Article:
Current Events: What Are Economic Sanctions?

In late February, 2024, President Joe Biden announced more than 500 additional sanctions on Russia, citing Russia’s continued war in Ukraine and the death of Alexei Navalny, a prominent leader in the Russian opposition to current Russian President, Vladimir Putin as motivation for the penalties. These sanctions are on top of those original levied by the U.S. following the initial Russian invasion of Ukraine in 2022. The economic penalties seek to target Russia’s financial sector, logistic networks, defense industry, and specific individuals within prominent Russian circles. In addition to the new U.S. sanctions, the European Union (EU) added sanctions on a number of companies, noting allegations that the companies have exported goods to Russia that could be used for military purposes.  

Economic sanctions are a diplomatic tool employed by nations or international bodies to influence the behavior of a targeted country. These sanctions involve the imposition of various economic restrictions, such as trade barriers, asset freezes, or financial penalties, with the aim of achieving specific political, economic, or social objectives. The underlying principle is to exert pressure on the targeted country by creating economic hardships, thereby compelling it to alter its policies or actions. Economic sanctions can be unilateral, where one country imposes restrictions independently, or multilateral, involving the collaboration of multiple nations to amplify the impact.

The objectives behind implementing economic sanctions are diverse and may include promoting human rights, preventing the proliferation of weapons of mass destruction, addressing security concerns, or responding to violations of international law, such as with Russia’s actions in Ukraine. By restricting access to essential resources and markets, economic sanctions seek to convey a clear message and induce a change in behavior. However, the effectiveness of such measures is a subject of ongoing debate, as they often have unintended consequences, such as harming the civilian population or straining diplomatic relations. Striking a balance between achieving policy goals and minimizing collateral damage remains a critical challenge in the application of economic sanctions.

This week’s Current Events resources examines what economic sanctions are and how they are used in the current global environment. The resources shared provide information and context around the key elements of using sanctions as a tool for international power and their intended (and unintended) consequences.


Essential Questions:

  • What are economic sanctions, and how do they differ from other forms of international pressure?
  • Why do countries choose to levy economic sanctions instead of other forms of pressure or power?
  • Are the potential unintended consequences of economic sanctions, worth the strategic advantages they may have for a country?
  • What role does international cooperation play in the effectiveness of economic sanctions? 
  • How do economic sanctions impact the domestic political landscape of both the targeted country and the imposing nations? 
  • In your opinion, are economic sanctions a justifiable tool for addressing global issues, or do they raise ethical concerns? Explain.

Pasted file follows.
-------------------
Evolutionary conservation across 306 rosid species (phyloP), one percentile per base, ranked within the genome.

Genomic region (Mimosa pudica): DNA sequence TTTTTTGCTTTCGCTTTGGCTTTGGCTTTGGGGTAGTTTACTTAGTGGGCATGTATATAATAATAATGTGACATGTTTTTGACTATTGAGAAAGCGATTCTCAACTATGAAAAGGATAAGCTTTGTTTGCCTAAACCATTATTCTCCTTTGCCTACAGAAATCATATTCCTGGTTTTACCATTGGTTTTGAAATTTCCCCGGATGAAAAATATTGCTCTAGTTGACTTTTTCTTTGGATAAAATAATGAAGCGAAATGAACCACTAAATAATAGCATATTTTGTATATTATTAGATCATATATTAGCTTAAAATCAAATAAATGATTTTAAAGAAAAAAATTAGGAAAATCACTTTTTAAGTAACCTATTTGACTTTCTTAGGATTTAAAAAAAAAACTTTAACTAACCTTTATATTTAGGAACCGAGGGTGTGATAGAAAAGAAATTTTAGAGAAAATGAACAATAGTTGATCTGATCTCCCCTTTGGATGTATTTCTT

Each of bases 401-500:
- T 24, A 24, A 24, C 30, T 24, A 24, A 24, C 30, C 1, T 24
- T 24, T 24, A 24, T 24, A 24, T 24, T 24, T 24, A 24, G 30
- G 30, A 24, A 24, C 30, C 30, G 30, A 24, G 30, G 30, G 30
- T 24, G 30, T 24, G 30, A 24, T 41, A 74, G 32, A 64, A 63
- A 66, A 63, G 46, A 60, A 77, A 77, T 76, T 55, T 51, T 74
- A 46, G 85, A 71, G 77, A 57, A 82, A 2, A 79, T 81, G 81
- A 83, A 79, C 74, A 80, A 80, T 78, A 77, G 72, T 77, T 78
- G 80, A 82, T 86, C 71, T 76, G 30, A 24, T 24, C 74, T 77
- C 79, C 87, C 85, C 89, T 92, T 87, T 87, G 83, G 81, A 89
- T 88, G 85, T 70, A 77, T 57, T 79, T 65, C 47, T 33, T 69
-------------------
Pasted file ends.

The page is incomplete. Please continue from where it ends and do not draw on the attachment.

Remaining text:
• In your opinion, should economic sanctions be used as a primary tool in response to human rights violations, or are there alternatives that may be more effective? Explain.





Do Sanctions Work?, Planet Money, NPR, January 17, 2012

Do economic sanctions work?, Freaknomics Radio, November 14, 2019

Biden announces over 500 new sanctions for Russia’s war in Ukraine and Navalny death, All Things Considered, NPR, February 23, 2024

Sanctions Against Russia Are a Form of War. It’s Time We Recognize That, The Ezra Klein Show, The New York Times, April 1, 2022

Background Resources:

Economic Sanctions, U.S. Government Accountability Office

How Economic Sanctions Work, Investopedia

What Are Economic Sanctions?, Council on Foreign Relations

Economic Sanctions Policy and Implementation, United States Department of State

What Are Economic Sanctions?, The Balance

Sanctions, United Nations Security Council

Recent Articles:

What are the sanctions on Russia and have they affected its economy?, BBC, February 23, 2024

The unprecedented American sanctions on Russia, explained, VOX, March 9, 2022

Biden Announces Sanctions on More Than 500 Russia Targets, The New York Times, February 22, 2024

EU agrees 13th round of Russia sanctions, Politico, February 21, 2024

Sanctions on Russia working, but more to do: Commerce Secretary Gina Raimondo, ABC News, February 23, 2024

Recent Editorials:

Why sanctions don’t work — but could if done right, Planet Money, NPR, April 11, 2023

The West tried to crush Russia’s economy. Why hasn’t it worked?, Politico, February 24, 2024

The Risks of One of the Most Severe Tools in America’s Foreign Policy Arsenal, The New York Times, July 22, 2023

Lesson Plans:

Economic Sanctions, Model Diplomacy

Bell Ringer: What are Sanctions?, CSPAN-Classroom

Embargo: Let’s Not Trade, Academy4SC

Lesson Plan: Tools of Foreign Policy, CSPAN-Classroom

Bell Ringer: Economic Sanctions as a Tool for U.S. Foreign Policy, CSPAN-Classroom

How Russia views the situation in Ukraine and the price exacted by Western sanctions, PBS NewsHour Classroom

Resources for Younger Students:

Building Block Barter, Federal Reserve Bank of Atlanta

Beaver Fur Trade, PBS Learning Media


Published in February, 2024